At other times, he has screamed through the upper atmosphere at twice the speed of sound in a fighter jet, scaled mountains, parachuted from planes, and ridden in a hot air balloon at altitudes requiring an oxygen mask.
“It seems not so much fun to go unless for serious exploration – and also like a waste not to be as productive as possible,” he says.
Garriott’s mission aboard the ISS will be no different in that respect. Every day will be packed with scientific studies, commercial research, and educational outreach projects. When there is time to peer out at the blue planet below, he will snap pictures of spots his father photographed from orbit in the 1970s to compare the environmental changes – deforestation, desertification, expanding urbanization.
Though the only one of his three siblings not to earn a degree – he dropped out of the University of Texas when the fledgling computer-game enterprise he had started struck it rich in the early 1980s – Garriott rapidly became a millionaire. He is considered one of the computer world’s all-time “game gods” as the creator of Ultima, a bestselling video-game series in which he is depicted as Lord British, ruler of a medieval kingdom called Britannia.
His fantasy world does not end there. His home, Britannia Manor, in Austin, Texas, is built to resemble a haunted house, with dungeons, secret passageways, hidden doorways, revolving walls, and rotating ceilings.
The manor is home to a collection of exotic artifacts: suits of armor, dinosaur fossils, a 17th-century vampire-slaying kit, and magical props. There’s a 5,000-year-old mummified Egyptian falcon and a dome-shaped Soviet Sputnik satellite that he brought into the country labeled as a salad bowl to bypass Customs. He also has a rooftop observatory.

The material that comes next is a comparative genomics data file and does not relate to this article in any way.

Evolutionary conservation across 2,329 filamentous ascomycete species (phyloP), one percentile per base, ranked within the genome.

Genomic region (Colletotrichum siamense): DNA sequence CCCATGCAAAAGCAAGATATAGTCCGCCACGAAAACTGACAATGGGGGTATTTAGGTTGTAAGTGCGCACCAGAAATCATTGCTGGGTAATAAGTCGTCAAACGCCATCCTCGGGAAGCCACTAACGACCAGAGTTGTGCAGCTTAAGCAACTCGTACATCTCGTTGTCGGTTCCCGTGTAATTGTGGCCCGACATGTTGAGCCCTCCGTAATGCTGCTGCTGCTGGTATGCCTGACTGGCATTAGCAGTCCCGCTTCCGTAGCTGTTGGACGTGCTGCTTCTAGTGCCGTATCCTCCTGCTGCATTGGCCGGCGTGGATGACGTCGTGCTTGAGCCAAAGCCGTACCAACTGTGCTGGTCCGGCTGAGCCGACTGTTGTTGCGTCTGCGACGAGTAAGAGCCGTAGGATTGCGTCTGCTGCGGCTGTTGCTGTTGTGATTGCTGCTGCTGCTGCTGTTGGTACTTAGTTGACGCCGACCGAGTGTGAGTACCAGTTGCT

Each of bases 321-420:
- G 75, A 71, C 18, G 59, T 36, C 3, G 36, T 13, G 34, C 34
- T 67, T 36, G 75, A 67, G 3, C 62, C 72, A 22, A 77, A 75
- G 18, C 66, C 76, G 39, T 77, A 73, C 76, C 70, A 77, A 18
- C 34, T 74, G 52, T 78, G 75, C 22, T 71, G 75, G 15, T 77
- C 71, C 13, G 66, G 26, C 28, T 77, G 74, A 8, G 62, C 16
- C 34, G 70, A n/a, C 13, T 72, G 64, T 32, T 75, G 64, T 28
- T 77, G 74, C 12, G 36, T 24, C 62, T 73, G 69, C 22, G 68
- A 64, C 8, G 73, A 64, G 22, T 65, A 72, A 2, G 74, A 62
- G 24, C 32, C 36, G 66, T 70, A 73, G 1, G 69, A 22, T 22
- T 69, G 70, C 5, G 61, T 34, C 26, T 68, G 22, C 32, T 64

Yet he still considers his home “all quite conservative, by my standards.”
Garriott is passionate enough about space that he drops physics calculations into regular conversation, relishes scientific banter, and holds his own in arcane discussions with cosmonauts and astronauts. It reflects his preparation for the trip, but also a lifetime of tinkering.
“He was always sort of building things,” says his brother, Robert. “He picked up a mix between our dad, who was very scientific, and our mom, who was very artistic and creative.”
Today Garriott is always evangelizing about the commercial space industry. He sees it as invaluable in undertaking initiatives that NASA – as a taxpayer-funded agency – cannot. “We should be constantly encouraging private enterprise to be right there,” he says.
Others agree. “It’s not as if he’s going out and buying a Lamborghini and tooling around town,” says Scott Pace, director of the Space Policy Institute at George Washington University. “What he’s doing is extremely positive, showing that space can become a more normal part of everyday life and not limited to groups of government employees.”
In 1998, Garriott was one of the founders of Space Adventures, the company that pioneered private-citizen trips to the ISS through the Russians. He had signed up to be the first “space tourist” in 2001, until he lost a chunk of his fortune in the dotcom stock crash. He also helped bankroll the $10 million X-Prize that in 2004 began a revolution in private spaceflight.
When he lifts off on Sunday, Garriott will gaze upon the disappearing planet below as his father, Owen, watches on the ground, along with his mother, Helen, and girlfriend, Kelly. To fund the trip, he has waved goodbye to a large part of his fortune.
“It’s wiped out the bulk of my wealth, but this is a goal I’ve been working towards all my adult life,” he says.
“When I was at high school, computer nerds were social outcasts, substandard individuals. Now every kid on the planet wants to be a computer-game geek. Now nerds are cool. And this one’s going into space.”